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A possible solution

Educators might do well to consider the example of documentary filmmakers. These filmmakers were finding themselves unable to get the insurance companies that cover their industry to agree to cover any film if it made any fair use of copyrighted materials whatsoever. They were increasingly subjected to rights clearance requirements even for trivial use of ostensibly copyrighted material, and it was interfering with their ability to use film as a medium for speaking out.

Ultimately, a group of five documentary film organizations came together to draft a Statement of Best Practices in Fair Use for their industry. This Statement was then endorsed by fifteen organizations, giving it a compelling claim to representing the standards of that community. This proved crucial, since community standards are given significant weight when determining whether use is fair use. This Statement became the definitive one by which courts would make this determination, leading to greatly increased confidence on the part of documentary filmmakers and the companies that insure them. In fact, several insurance companies have since switched from rejecting all fair use to covering it, provided that it falls within the parameters outlined by the Statement.

American educators should look at this example and work together to put together a similar statement that can help reclaim fair use as a clear-cut option for teachers and professors who wish to make use of the vast culture that surrounds us when engaging in our professions. Fair use is ultimately based on our right to free speech. Let’s speak out while we still can!


There are a number of resources I found particularly helpful and interesting when writing this article:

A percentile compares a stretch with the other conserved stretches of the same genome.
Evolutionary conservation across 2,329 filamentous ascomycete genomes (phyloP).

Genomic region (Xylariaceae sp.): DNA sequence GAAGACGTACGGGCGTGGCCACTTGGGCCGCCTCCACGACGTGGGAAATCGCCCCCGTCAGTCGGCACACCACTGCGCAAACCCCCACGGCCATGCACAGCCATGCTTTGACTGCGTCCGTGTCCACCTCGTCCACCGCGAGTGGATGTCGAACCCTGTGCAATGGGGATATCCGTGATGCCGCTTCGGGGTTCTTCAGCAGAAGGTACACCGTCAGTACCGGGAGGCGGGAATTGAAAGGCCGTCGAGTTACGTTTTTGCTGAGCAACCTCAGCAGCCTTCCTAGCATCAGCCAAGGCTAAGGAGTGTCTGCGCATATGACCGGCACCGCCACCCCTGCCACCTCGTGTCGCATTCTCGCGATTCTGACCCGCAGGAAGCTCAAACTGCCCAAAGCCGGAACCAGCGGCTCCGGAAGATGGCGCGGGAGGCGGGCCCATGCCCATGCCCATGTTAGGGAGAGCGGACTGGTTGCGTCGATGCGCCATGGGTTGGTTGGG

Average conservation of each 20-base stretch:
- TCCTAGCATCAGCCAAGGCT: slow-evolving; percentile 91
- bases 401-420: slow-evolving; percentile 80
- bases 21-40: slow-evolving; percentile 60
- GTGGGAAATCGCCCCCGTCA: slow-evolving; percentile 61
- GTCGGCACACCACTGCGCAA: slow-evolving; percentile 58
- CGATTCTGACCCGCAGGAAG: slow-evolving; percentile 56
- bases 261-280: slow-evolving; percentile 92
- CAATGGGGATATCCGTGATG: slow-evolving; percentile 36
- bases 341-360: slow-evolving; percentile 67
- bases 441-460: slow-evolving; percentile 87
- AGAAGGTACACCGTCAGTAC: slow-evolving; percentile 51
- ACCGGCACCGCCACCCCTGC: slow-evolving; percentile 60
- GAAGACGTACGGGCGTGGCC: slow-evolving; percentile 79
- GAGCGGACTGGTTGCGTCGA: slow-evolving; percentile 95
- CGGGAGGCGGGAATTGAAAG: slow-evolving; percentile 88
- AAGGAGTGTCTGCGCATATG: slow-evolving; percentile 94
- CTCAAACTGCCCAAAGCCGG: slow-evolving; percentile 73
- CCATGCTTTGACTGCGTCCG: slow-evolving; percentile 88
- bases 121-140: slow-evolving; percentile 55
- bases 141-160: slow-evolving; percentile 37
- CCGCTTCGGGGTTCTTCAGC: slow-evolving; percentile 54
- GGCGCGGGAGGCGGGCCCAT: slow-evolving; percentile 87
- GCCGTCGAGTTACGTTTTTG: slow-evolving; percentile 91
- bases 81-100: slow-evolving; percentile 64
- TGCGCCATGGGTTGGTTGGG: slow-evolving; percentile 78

• “The Cost of Copyright Confusion for Media Literacy” by Renee Hobbs, Peter Jaszi, and Pat Aufderheide; published by the Center for Social Media at American University.
  • Wikipedia’s article on Fair Use , which is pretty approachable for an article about a legal doctrine.
  • A video called A Fair(y) Use Tale which explains fair use and is comprised entirely of short clips from Disney movies. (For those who don’t get the joke, Disney has been one of the most vicious lobbyists for copyright extension, despite its longstanding use of material in the public domain.)

This article is dedicated to the public domain, with no entitlements reserved.

1. ken udas - november 16th, 2007 at 6:09 am

Steve, I think this is a very interesting posting and points to a doctrine that has not been discussed in this Series to this point. I have a bunch of questions, but will refrain from posing them all at once. It seems to me that the thrust of your post is that:

The challenge with Fair Use is that it is ambiguous. It is a defense whose application is subject to significant interpretation in the court.
We can potentially reduce the ambiguity and risk of using if we act as the documentary film professionals and draft a Statement of Best Practices in Fair Use, but apply it to education.